Thursday, May 22, 2014
Old Bestsellers: Portrait of Jennie (and One More Spring), by Robert Nathan
Portrait of Jennie (and One More Spring), by Robert Nathan
a review by Rich Horton
This blog is about Old Bestsellers, and Portrait of Jennie certainly qualifies as such. But it's also to some extent about "forgotten" books, and in this case I'm not quite as sure Portrait of Jennie qualifies as "forgotten". But surely less well-known now than it once was. It does have the advantage of having been made into a reasonably successful movie. That said, I remember a panel at a convention some years ago about "Authors in danger of being forgotten". Peter Beagle was one of the panelists, and he cited Nathan as one writer he thought was on the way to being forgotten who should be remembered. (He also credited Nathan as something of a mentor to the young Beagle, and as an influence. You can definitely see the influence of a novel like One More Spring in Beagle's A Fine and Private Place, I would say.)
Robert Nathan (1894-1985) was a quite popular novelist in his time, and he had a very long career: his first novel appeared in 1919 and his last in 1975. (I remember seeing that last novel, Heaven and Hell and the Megas Factor, in bookstores when I was first buying books.) Besides Portrait of Jennie his best known work, also made into a well-received film, is The Bishop's Wife. In the SF field he is slightly known for his 1956 short story "Digging the Weans". His cousins included Emma Lazarus, who wrote the poem ("The New Colossus") on the Statue of Liberty; and Supreme Court Justice Benjamin Cardozo. He married seven times.
Portrait of Jennie is a very short novel at about 32000 words. (Most of Nathan's novels were quite short.) It was published in 1940, and made into a movie with Joseph Cotten and the appropriately named Jennifer Jones in 1948.
It's an odd and very haunting book. It fits into the category of "timeslip" novel, one of the most common SF tropes used by non-genre writers. (Other examples include Sumner Locke Elliott's The Man Who Got Away, Audrey Niffenegger's The Time Traveler's Wife, perhaps you could add Martin Amis' Time's Arrow or Ken Grimwood's Replay.) I found it extremely beautiful and moving, though I don't think Nathan quite managed the ending: which isn't to say I can see a better answer. Indeed, even if I don't think the book perfect, I love it in a way that I perhaps don't love books that I might think more fully executed.
It's about a young struggling artist who meets a mysterious little girl playing by herself in a park. He befriends her and learns that her parents are high wire jugglers. Then she disappears,but reappears a few more times, always a few years older. After a while the artist realizes how strange things are, and this girl, Jennie, always seems to know. Basically, she seems disconnected from time. The artist's sketches of Jennie give him the break he needs to make his career, but before long Jennie is all he cares about. The book moves quickly to the inevitable ending. Parts of it, as I said, are extraordinarily haunting: the images of the lonely girl in the park bring tears to my eyes as I type. And there are some very fine lines as well. Really a very good book. The movie, by the way, is not bad, though not as good as the book.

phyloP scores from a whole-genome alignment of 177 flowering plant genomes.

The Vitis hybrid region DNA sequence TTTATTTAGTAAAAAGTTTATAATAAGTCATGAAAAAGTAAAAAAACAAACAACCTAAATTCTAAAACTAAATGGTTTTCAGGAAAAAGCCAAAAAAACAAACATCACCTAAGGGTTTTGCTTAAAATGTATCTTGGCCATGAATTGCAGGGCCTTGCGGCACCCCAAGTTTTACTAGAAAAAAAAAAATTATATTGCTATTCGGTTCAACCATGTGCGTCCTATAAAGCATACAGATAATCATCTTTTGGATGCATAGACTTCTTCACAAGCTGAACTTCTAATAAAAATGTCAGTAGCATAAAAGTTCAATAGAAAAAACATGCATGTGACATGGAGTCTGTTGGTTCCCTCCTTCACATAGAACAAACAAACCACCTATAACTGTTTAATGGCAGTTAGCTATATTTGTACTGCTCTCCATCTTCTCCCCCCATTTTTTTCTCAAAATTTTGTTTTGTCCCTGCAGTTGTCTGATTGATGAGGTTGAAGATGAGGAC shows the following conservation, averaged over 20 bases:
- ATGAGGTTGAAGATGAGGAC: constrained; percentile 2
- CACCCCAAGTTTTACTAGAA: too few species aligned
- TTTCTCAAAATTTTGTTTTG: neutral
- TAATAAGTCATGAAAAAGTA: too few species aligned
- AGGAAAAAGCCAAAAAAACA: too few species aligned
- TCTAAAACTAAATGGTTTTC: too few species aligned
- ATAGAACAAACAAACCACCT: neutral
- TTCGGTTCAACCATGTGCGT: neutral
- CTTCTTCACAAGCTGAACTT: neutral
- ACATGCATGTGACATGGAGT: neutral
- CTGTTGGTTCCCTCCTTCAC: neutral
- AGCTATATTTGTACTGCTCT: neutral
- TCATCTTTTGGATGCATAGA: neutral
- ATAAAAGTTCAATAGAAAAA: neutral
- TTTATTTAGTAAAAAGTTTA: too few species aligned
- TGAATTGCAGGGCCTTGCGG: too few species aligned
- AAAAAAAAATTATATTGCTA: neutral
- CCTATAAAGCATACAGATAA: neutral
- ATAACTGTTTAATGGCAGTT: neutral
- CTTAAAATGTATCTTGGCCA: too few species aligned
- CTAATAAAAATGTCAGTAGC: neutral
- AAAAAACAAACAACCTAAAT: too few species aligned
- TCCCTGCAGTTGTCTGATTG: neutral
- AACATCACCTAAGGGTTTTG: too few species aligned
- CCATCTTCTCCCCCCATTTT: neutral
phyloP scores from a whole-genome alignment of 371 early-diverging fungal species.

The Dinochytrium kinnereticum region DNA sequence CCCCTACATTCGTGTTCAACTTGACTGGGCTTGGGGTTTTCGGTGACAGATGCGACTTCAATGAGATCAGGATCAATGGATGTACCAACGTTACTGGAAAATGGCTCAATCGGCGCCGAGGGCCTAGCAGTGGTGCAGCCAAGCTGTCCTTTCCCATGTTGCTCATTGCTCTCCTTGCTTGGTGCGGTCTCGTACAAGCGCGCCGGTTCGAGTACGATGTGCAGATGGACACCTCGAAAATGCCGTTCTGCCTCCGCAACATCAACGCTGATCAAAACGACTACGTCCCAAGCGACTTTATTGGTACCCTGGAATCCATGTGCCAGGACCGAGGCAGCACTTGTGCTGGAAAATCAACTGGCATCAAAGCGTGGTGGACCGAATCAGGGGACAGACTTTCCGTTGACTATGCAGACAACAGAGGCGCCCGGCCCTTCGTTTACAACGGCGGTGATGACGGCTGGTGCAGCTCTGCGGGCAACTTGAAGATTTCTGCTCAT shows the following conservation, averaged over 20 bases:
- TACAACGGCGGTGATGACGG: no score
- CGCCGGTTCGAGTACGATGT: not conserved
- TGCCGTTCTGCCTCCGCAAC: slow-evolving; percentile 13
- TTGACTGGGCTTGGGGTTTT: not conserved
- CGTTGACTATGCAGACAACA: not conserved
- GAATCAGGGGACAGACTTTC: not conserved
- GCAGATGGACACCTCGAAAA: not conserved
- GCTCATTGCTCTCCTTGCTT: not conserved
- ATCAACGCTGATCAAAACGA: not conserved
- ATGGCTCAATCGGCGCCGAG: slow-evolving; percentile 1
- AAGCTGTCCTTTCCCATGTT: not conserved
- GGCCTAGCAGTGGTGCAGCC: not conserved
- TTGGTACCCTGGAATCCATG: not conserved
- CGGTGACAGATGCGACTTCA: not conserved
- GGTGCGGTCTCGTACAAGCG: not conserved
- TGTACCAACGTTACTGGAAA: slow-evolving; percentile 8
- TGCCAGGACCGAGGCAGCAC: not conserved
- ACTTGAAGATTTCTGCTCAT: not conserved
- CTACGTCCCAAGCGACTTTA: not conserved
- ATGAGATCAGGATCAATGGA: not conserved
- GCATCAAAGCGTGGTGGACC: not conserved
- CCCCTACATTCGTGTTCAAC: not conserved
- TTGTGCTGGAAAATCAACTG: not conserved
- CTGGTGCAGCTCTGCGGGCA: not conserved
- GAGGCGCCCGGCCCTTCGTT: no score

I ran across another Nathan novel at an antique mall: One More Spring. It was published in 1933, and it is very overtly a Depression novel, written essentially as the events portrayed occur. And, perhaps as a result, it is rather a bitter book, despite essentially attempting to tell a sweet story. (It was also filmed, though less successfully than Portrait of Jennie or The Bishop's Wife, and Peter Beagle mentioned that it was lost for a long time, but that a print had been found shortly before the convention I saw him at, and he (Beagle) had seen a screening. It starred Janet Gaynor.)
The main character is an antique dealer, Mr. Otkar, who has to close his shop because of debt. He is left with one large bed. When a likewise penniless violinist, Morris Rosenberg, shows up, they decide to take the bed to Central Park and live there. After one cold night they befriend a street cleaner, who lets them stay in his equipment shed, in exchange for violin lessons. For a bit they feed on pigeons and such, and contemplate stealing a pig from the petting zoo, but then Rosenberg manages to make some money playing on the street corner. But when Mr. Otkar tries to steal from a restaurant, he instead rescues a young woman, Elizabeth, also stealing. She is a prostitute, but with a heart of gold naturally -- driven to prostitution by destitution. She joins them and the three people spend a (chaste) winter in the park, helped by Mr. Sweeney and his wife, who works at a bank. But the bank fails, and the bank president runs away in despair, ending up at the park with the others. They protect him for a bit, but he ends up turning himself in, and finding that the bank will survive anyway. Rosenberg ends up on his feet, more or less, and Mr. Otkar and Elizabeth realize they are in love, but so disillusioned with the world that Mr. Otkar refuses a job offer from the bank and the two decide to wander across the country, living in fields and parks, and likely starving (the author tells us) the next winter. A sad but often sweet novel, not in any real sense believable (but not asking to be believed), and as I said underlaid with bitterness over the economic conditions of the time. Notable is the cynical portrayal of the bank president -- not actually a bad man, nor even corrupt, but quite oblivious to anyone's distress but his own, despite the fact that his circumstances, while straitened, are not nearly so bad as most people's.